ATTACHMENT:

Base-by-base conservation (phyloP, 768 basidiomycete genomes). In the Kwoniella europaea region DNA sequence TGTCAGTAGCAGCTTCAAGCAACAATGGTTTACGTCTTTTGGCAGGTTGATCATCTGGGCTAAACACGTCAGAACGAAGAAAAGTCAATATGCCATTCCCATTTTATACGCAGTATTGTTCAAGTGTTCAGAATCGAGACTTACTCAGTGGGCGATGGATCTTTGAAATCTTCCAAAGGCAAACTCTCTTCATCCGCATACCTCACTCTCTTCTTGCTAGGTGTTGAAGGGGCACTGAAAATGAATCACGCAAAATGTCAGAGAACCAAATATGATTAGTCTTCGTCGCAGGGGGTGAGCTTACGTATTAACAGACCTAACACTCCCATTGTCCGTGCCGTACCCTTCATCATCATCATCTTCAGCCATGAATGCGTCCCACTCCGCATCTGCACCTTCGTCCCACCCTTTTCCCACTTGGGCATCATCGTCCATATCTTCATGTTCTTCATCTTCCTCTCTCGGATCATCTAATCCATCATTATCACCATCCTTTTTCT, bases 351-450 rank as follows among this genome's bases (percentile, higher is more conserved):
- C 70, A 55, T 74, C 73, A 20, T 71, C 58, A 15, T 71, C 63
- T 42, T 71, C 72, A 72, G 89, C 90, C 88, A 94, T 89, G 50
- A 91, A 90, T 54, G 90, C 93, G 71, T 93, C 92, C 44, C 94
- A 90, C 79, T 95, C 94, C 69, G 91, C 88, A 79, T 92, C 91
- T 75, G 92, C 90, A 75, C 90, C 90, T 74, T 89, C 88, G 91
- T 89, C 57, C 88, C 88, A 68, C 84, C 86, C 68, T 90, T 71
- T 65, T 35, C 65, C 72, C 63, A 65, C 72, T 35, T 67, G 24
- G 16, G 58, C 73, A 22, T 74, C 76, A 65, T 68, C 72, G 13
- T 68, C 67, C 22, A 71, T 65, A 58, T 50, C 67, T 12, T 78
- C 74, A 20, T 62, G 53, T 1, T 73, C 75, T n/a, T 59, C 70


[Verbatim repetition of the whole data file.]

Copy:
Base-by-base conservation (phyloP, 768 basidiomycete genomes). In the Kwoniella europaea region DNA sequence TGTCAGTAGCAGCTTCAAGCAACAATGGTTTACGTCTTTTGGCAGGTTGATCATCTGGGCTAAACACGTCAGAACGAAGAAAAGTCAATATGCCATTCCCATTTTATACGCAGTATTGTTCAAGTGTTCAGAATCGAGACTTACTCAGTGGGCGATGGATCTTTGAAATCTTCCAAAGGCAAACTCTCTTCATCCGCATACCTCACTCTCTTCTTGCTAGGTGTTGAAGGGGCACTGAAAATGAATCACGCAAAATGTCAGAGAACCAAATATGATTAGTCTTCGTCGCAGGGGGTGAGCTTACGTATTAACAGACCTAACACTCCCATTGTCCGTGCCGTACCCTTCATCATCATCATCTTCAGCCATGAATGCGTCCCACTCCGCATCTGCACCTTCGTCCCACCCTTTTCCCACTTGGGCATCATCGTCCATATCTTCATGTTCTTCATCTTCCTCTCTCGGATCATCTAATCCATCATTATCACCATCCTTTTTCT, bases 351-450 rank as follows among this genome's bases (percentile, higher is more conserved):
- C 70, A 55, T 74, C 73, A 20, T 71, C 58, A 15, T 71, C 63
- T 42, T 71, C 72, A 72, G 89, C 90, C 88, A 94, T 89, G 50
- A 91, A 90, T 54, G 90, C 93, G 71, T 93, C 92, C 44, C 94
- A 90, C 79, T 95, C 94, C 69, G 91, C 88, A 79, T 92, C 91
- T 75, G 92, C 90, A 75, C 90, C 90, T 74, T 89, C 88, G 91
- T 89, C 57, C 88, C 88, A 68, C 84, C 86, C 68, T 90, T 71
- T 65, T 35, C 65, C 72, C 63, A 65, C 72, T 35, T 67, G 24
- G 16, G 58, C 73, A 22, T 74, C 76, A 65, T 68, C 72, G 13
- T 68, C 67, C 22, A 71, T 65, A 58, T 50, C 67, T 12, T 78
- C 74, A 20, T 62, G 53, T 1, T 73, C 75, T n/a, T 59, C 70